Another Tory forced to stand down for making sexist and racist comments

Antony Calvert and a stop sign
Peadar O'Cearnaigh

Conservative Antony Calvert has stepped down as a candidate for the Wakefield constituency. It follows the surfacing of past comments of his which are sexist, racist, and show a denial of food poverty in the UK.

Calvert’s comments are not the first in what is beginning to look like a disturbing trend for the Tories. And this tendency shows how utterly unsuitable they are to hold public office.

I mean really disturbing…

Calvert claims he made some of the comments on social media more than 10 years ago. But in one comment from April 2014, Calvert said he entered politics to expose “ludicrous” claims about food poverty in the UK. He said so despite a clear public awareness of food banks at that time.

Calvert’s claims came years before UN poverty expert Philip Alston’s warning that Tory austerity had condemned people to lives that are “solitary, poor, nasty, brutish, and short”. Alston’s report didn’t come out until April 2019. However, Calvert can’t have been unaware of poverty in the UK.

Poverty was very much a reality even before the Tory / Lib Dem austerity regime began in 2010. And this was a reality according to an Oxfam report. The reported explained that since the 2008 financial crisis began, those already in poverty have seen their impoverishment worsen, and millions more have become more vulnerable.

Sexist and racist comments

And Calvert’s vile comments didn’t end with attacking poor people. Because his comments are sexist and racist also. Prior to the 2015 election, he said Labour’s Harriet Harman should stop:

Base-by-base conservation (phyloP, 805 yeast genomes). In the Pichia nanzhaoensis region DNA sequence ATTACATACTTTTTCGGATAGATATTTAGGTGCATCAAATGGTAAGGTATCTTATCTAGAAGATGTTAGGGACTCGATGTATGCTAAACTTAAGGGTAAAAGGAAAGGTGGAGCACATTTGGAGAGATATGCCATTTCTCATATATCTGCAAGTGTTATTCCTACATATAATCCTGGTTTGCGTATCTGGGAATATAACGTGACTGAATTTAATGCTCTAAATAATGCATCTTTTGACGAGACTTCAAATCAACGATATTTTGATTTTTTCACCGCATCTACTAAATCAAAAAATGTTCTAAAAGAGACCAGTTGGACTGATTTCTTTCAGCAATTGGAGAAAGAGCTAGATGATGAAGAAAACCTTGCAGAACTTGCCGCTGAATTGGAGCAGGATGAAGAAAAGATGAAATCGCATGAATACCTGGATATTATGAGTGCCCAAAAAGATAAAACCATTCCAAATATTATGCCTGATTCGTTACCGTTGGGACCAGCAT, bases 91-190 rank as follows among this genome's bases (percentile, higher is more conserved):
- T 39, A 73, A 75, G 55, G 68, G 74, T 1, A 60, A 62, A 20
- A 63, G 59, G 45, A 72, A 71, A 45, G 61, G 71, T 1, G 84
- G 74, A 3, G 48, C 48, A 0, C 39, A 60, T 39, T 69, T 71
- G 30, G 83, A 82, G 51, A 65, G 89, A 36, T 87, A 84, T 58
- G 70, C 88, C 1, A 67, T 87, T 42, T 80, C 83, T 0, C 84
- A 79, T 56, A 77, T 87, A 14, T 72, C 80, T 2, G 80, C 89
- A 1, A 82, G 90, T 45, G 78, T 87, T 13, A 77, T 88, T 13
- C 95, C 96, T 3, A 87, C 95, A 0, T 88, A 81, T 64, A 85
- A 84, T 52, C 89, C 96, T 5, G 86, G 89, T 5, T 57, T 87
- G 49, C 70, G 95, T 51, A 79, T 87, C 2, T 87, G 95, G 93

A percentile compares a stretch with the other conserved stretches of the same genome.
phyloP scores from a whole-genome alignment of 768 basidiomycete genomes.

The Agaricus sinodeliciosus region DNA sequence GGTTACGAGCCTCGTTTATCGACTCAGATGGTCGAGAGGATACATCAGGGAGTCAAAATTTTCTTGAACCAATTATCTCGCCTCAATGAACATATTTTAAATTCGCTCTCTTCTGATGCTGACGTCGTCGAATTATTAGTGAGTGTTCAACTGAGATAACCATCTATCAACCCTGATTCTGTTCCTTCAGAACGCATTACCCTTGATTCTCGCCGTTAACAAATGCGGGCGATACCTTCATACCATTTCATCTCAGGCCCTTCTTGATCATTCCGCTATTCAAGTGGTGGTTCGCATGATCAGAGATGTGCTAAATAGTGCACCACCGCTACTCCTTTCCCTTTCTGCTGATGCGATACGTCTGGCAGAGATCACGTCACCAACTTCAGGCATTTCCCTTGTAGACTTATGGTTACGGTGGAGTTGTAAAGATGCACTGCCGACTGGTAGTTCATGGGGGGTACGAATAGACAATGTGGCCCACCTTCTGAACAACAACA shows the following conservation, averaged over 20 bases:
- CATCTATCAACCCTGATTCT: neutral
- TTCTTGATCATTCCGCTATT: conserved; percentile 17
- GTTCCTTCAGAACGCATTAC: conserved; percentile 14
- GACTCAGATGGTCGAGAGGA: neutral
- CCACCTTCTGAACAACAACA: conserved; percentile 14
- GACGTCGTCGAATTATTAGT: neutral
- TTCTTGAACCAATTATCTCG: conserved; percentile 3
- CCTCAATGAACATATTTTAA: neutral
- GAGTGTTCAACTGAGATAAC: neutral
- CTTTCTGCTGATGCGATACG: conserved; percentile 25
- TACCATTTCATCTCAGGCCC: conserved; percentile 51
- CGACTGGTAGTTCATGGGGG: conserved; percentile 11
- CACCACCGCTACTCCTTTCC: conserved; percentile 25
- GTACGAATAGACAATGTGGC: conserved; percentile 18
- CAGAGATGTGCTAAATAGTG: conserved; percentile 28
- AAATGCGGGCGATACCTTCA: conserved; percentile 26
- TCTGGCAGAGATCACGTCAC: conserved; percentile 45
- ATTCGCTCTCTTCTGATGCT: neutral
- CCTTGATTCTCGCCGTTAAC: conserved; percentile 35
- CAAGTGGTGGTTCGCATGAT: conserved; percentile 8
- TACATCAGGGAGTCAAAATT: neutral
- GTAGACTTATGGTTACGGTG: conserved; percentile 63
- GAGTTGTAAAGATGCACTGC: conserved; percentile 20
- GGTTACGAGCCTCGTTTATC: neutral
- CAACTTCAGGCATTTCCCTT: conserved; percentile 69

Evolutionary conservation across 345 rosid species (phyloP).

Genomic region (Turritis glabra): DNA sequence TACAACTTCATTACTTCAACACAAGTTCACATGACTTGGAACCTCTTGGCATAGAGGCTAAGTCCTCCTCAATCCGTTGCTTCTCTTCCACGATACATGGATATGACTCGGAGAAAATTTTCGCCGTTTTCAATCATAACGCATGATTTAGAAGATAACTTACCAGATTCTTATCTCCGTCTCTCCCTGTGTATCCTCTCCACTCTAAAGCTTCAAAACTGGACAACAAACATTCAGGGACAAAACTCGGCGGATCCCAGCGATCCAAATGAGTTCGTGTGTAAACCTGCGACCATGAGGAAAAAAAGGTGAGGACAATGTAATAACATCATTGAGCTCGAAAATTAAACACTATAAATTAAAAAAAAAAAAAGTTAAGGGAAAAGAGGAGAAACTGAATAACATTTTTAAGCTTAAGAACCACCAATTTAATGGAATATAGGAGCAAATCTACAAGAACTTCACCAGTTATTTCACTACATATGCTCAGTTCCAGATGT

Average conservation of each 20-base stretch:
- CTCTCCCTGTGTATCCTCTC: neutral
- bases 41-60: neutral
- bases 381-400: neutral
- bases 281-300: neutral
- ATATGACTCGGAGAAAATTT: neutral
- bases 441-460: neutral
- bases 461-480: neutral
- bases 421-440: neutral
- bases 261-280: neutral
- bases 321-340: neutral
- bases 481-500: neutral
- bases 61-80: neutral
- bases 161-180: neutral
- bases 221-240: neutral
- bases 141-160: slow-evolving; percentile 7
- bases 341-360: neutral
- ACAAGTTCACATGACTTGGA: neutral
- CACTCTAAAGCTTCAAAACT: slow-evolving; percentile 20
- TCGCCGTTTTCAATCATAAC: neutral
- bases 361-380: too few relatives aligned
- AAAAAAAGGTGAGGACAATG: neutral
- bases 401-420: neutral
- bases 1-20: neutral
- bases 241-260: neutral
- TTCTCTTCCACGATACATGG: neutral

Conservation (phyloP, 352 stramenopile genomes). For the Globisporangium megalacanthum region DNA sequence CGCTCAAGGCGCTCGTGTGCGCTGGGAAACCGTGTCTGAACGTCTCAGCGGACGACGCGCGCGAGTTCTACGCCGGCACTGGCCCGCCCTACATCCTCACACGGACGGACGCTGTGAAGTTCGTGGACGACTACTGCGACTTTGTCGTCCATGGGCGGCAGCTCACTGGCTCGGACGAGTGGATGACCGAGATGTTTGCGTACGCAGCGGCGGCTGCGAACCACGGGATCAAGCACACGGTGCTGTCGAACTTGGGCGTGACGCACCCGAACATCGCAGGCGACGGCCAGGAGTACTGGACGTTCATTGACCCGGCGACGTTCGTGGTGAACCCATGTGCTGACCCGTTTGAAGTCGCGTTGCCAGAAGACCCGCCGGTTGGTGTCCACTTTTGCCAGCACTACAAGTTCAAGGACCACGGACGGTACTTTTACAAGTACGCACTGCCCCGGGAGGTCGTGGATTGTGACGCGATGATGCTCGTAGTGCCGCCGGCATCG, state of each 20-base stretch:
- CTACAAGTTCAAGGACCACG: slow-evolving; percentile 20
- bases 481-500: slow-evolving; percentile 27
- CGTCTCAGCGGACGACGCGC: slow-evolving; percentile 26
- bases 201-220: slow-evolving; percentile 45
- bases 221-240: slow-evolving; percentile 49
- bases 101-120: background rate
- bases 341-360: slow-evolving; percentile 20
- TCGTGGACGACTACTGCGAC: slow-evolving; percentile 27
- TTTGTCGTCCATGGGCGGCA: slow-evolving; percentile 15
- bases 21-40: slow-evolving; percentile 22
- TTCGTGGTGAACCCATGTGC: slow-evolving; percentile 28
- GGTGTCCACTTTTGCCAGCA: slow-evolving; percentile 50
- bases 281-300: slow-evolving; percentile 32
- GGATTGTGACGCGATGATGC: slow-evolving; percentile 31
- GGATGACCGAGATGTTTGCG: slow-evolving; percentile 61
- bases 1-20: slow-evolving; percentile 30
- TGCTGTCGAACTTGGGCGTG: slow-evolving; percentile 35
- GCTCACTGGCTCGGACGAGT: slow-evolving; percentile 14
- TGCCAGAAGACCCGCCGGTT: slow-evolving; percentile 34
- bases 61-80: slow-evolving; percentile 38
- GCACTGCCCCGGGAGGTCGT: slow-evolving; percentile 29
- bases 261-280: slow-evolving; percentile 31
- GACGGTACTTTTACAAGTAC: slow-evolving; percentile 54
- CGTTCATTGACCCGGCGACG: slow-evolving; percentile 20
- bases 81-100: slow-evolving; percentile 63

banging on about wholly and utterly irrelevant feminist issues.

Calvert, who finished second to sitting Labour MP Mary Creagh in 2017, attacked Creagh’s appearance in 2010 when she appeared on TV. Calvert posted:

Can’t believe just how shocking Mary Creagh looks on TV. Obviously the BBC make up dept don’t work on Sunday.

In another social media post in 2011, he said if Colonel Gaddafi wanted to:

wander the streets unrecognised he should surely have fled to Bradford.

Creagh responded:

It is absolutely extraordinary that this person stood as a Conservative general election candidate in 2010, 2015, 2017, and 2019.

And she added that this:

raises serious questions about why they tolerated his abhorrent views on race, women, and poor people for so long.

He’s not the first

He’s not the first Conservative candidate to step down recently over shameful comments on social media or for their behaviour. Late last week, Conservative candidate for Broadland in Norfolk Nick Conrad stood down over comments he made about a rape case on his BBC Radio Norfolk show in 2014.

Scottish Conservative MP Ross Thompson also stood down following accusations he “groped Labour MP Paul Sweeney”. And at the beginning of this election campaign, Welsh secretary Alun Cairns resigned following accusations of lying about his knowledge of an allegation that a Tory candidate had sabotaged a rape trial.

Very telling

Calvert’s attempt to defend his comments on the basis they were made 10 years ago is pathetic. Because there appears to be a sickening pattern to his comments. And it’s a pattern that appears to be widespread within the Conservative Party.

Not a chance

As well as highlighting a disgusting trend among Tories, their comments highlight their unsuitability for any kind of office at all.

Calvert said he would “stand and fight these assertions” but he doesn’t want to distract from the Tories taking Wakefield. But, with form like this, it appears to make little difference who stands for the Tories. Mary Creagh has been MP since 2005 and elected four times by the people of Wakefield. So it appears voters already know what they want.

Featured image via Youtube – The Daily PoliticsFlickr – David Howard

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